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Posted 06 November 2013

UCD President delivers Menzies Oration on Higher Education at the University of Melbourne

Dr Hugh Brady, the President of UCD has delivered the 2013 Menzies Oration on Higher Education at the University of Melbourne. The Oration honours the late Sir Robert Menzies, former Prime Minister of Australia, who considered that his contribution to the development of universities might prove to be amongst the most lasting of his achievements for Australia.

The theme for the Oration is higher education policy and practice in Australia both in view of its national importance and also because of Sir Robert's attachment to both the extension of higher education and the wise development of it. The intention is for each Oration to be a contribution to intellectual debate in Australia.

In his Oration, Dr Brady highlighted some of the challenges and opportunities a recession poses to a higher education system.

"From the viewpoint of higher education [in Ireland], the past five years have been a time of unprecedented challenge for staff, students and their families and have redefined the relationship between the State and its higher education institutions – not always in a positive manner," he said.

"The response of staff across the university sector has been nothing short of heroic. They have accommodated 10% more students despite 10% fewer staff and 20% less funding per student while absorbing cumulative pay cuts of 15% or higher and, in many cases, enduring significant personal hardship. They have, for the most part, through their ingenuity and hard work, managed to protect the quality of our teaching programmes and maintain their research output."

"With regard to our students, a somewhat unexpected dividend of the recession was that attendance at lectures, tutorials and practicals has risen significantly. Students appear to be working harder, more engaged, more demanding, and more likely to avail of work placements, student mobility opportunities and internships," he continued.

"Of particular note has been a shared interest among staff, students and funding agencies in developing innovation, broadly defined, as the third pillar of academic activity – intertwined with teaching and research. This has manifest in diverse ways: increased appetite for courses in innovation beyond, I should stress, the more conventional business school offerings in innovation and entrepreneurship; a wider acceptance of professional or industry doctorates as a legitimate method of doctoral training; adoption of new technologies for blended and on-line learning and research purposes; more engagement with industry; and, interestingly, some imaginative new programmes at the interface of art and science."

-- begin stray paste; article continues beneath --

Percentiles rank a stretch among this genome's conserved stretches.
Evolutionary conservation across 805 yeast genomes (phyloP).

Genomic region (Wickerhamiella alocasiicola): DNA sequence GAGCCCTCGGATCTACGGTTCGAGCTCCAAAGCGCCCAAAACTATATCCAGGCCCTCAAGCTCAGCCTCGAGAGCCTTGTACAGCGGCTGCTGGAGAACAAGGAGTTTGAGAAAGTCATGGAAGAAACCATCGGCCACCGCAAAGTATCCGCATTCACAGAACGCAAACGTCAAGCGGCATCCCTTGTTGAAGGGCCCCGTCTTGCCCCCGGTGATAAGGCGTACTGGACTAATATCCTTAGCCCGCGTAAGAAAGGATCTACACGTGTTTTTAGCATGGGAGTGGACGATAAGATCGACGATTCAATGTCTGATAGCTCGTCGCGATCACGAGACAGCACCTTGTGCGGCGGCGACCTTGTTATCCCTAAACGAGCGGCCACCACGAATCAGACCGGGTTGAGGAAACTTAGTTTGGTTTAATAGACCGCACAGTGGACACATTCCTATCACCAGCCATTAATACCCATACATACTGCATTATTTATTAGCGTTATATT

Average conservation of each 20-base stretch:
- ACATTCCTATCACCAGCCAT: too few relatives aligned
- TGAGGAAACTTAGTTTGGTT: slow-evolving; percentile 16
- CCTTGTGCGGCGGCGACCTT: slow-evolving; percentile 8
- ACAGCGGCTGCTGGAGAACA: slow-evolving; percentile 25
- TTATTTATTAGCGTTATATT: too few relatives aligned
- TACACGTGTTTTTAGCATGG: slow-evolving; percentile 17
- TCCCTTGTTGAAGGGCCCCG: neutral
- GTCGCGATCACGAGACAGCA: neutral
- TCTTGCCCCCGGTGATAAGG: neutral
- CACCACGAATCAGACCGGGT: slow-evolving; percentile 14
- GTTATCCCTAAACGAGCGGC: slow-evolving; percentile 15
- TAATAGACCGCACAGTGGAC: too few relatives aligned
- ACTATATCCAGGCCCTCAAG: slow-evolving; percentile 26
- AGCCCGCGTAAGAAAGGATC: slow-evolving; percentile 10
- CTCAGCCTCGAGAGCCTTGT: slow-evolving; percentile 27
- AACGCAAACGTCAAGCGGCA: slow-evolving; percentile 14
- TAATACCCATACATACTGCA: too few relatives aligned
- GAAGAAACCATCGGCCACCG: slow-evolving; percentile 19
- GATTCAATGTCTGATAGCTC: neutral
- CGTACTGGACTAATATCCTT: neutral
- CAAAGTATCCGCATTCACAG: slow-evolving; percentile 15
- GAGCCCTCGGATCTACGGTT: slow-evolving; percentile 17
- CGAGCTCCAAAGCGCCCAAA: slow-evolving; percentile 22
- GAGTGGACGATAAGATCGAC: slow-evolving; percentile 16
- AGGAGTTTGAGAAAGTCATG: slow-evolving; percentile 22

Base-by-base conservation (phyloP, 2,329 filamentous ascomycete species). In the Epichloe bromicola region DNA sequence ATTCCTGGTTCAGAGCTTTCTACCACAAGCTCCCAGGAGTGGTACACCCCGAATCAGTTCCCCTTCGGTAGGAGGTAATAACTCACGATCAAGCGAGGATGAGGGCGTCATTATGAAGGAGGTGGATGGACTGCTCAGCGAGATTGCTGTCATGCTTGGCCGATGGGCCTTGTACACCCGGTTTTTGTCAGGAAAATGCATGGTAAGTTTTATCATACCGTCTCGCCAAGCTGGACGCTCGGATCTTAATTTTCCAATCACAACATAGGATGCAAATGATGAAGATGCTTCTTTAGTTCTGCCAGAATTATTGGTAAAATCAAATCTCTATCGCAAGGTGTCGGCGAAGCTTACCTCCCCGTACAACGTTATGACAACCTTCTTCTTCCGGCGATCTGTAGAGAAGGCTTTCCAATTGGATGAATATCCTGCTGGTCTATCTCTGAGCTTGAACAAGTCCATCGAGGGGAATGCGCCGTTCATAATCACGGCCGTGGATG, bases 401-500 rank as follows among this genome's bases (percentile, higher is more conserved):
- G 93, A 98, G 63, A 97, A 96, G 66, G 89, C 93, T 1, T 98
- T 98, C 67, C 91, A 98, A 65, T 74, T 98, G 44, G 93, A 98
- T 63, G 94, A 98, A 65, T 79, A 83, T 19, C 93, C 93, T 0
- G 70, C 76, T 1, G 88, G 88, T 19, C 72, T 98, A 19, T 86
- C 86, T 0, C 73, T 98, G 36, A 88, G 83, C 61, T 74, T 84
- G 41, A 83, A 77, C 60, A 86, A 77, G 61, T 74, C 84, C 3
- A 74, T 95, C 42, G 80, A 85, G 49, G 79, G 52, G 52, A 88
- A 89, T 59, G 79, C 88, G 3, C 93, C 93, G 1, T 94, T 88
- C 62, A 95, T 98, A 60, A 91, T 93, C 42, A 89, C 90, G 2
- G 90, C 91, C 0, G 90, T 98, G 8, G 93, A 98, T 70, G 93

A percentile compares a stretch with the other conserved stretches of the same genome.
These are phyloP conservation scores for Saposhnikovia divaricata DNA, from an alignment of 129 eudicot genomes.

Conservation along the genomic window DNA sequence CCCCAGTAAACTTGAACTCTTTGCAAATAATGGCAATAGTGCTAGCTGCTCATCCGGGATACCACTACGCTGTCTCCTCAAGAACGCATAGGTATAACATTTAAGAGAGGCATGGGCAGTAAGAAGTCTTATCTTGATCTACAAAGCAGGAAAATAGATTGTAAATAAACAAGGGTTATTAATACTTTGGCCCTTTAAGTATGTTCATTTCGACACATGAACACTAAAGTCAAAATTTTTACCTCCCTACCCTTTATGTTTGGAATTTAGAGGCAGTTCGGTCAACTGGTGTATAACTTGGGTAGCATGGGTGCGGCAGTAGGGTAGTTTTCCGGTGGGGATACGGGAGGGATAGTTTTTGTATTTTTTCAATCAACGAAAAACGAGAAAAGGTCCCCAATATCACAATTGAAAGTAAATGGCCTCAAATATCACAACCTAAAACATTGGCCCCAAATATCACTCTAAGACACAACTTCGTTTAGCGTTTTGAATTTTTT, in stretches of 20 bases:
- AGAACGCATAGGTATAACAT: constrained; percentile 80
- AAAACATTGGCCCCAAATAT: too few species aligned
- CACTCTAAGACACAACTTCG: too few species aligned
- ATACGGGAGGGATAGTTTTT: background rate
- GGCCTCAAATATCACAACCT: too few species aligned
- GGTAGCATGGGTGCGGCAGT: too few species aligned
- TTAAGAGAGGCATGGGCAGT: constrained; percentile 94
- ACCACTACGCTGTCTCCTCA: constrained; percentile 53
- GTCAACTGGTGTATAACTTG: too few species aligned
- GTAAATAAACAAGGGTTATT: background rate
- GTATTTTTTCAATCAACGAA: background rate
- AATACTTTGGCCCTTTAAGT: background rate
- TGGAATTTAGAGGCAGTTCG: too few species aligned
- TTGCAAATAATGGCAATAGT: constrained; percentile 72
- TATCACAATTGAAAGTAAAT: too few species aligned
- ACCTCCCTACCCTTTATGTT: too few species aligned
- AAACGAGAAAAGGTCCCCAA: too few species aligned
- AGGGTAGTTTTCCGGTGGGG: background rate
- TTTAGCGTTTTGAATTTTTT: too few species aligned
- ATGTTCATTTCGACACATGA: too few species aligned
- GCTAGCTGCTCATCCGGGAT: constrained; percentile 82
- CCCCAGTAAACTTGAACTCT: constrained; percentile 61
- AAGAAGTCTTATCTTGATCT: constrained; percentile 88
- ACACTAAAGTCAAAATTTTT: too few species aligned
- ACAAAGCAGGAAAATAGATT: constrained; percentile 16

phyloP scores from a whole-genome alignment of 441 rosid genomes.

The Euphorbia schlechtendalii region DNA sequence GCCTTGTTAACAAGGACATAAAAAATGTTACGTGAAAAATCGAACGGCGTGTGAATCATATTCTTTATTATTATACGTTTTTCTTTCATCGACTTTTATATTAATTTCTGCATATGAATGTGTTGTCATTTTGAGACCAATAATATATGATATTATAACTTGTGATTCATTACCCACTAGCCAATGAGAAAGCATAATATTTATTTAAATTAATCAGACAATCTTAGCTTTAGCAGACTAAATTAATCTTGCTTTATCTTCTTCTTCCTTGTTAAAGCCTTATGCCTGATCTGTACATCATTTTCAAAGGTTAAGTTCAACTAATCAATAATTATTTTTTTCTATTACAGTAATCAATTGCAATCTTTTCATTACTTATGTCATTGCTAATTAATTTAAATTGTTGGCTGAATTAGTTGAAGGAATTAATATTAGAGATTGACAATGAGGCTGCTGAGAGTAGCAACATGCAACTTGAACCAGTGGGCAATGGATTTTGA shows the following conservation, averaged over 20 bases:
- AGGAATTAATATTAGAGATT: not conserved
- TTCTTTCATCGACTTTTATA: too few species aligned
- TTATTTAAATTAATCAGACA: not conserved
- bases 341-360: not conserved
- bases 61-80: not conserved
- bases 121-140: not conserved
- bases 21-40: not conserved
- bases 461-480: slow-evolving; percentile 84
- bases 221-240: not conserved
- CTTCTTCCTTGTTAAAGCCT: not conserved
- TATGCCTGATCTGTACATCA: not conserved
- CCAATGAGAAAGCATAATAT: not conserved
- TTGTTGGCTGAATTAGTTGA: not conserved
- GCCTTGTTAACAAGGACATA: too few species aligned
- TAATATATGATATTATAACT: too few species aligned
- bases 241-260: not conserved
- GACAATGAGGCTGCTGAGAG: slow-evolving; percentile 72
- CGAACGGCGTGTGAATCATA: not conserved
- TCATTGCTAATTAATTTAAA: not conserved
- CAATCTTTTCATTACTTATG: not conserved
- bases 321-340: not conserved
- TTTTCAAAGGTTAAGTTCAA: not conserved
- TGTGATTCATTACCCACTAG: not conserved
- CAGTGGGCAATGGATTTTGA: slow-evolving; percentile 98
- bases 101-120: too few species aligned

Later in his Oration, President Brady also outlined how the recession has been seen by some "as an opportunity to impose a State-directed command-and-control model of university governance".

"This agenda has manifested itself in a number of ways - most notably: State controls over recruitment, promotions and remuneration; performance compacts with, as yet, unclear performance targets that, if not reached, will result in withholding of up to 10% of already-depleted core funding; and a controversial draft amendment to Ireland's 1997 Universities Act, which, if implemented, will give future Ministers of Education the power to interfere in any aspect of the internal operations of a university in a manner unheard of in other OECD countries," he said.

"While the incentivisation of university-industry research collaboration has the potential to increase Ireland's competitiveness for foreign direct investment in the short-term, it has been restricted to a limited number of applied research priority areas with the relative exclusion of blue skies basic science research and scholarship in the humanities and social sciences."

In his Oration, President Brady also emphasised that "contemporary higher education is a 'deep pockets' game where reputations are important, hard-earned and fragile, and the level of investment is one of the most important determinants of performance on the world stage."

"The large private universities in the US have long-dominated the world rankings and their top public universities are now rising fast through entrepreneurial management and the support of philanthropy. Hot on their heels are the emerging powerhouses in Asia where governments are more than willing to make the hard decisions regarding institutional diversity and funding that Ireland and Australia find so unpalatable. And all of these global players have now positioned internationalization at the heart of their institutional strategies," he said.

In conclusion, President Brady said: "The University of Melbourne and UCD were founded to be bold and have demonstrated throughout their histories, including their very recent histories, that they are not afraid to be different. They will undoubtedly be challenged to do so more often and with even more conviction over the coming decades given the pace at which knowledge, technology, the higher education marketplace, and society is changing."

"In so doing, we can perhaps take even more inspiration and comfort from John Henry Newman who memorably wrote that 'To live is to change, to be perfect is to have changed often'."


For more on the Sir Robert Menzies Oration on Higher Education and to read the full version of the Oration by UCD President, Dr Hugh Brady entitled "Lip Service to an Ideal" delivered on the 06 Nov 2013 visit:

The Menzies Foundation was established in 1979 as a non-political, not-for-profit organisation to perpetuate the ideals of Sir Robert Menzies, Australia's longest-serving Prime Minister, 1939-1941 and 1949-1966.


(Produced by UCD University Relations)


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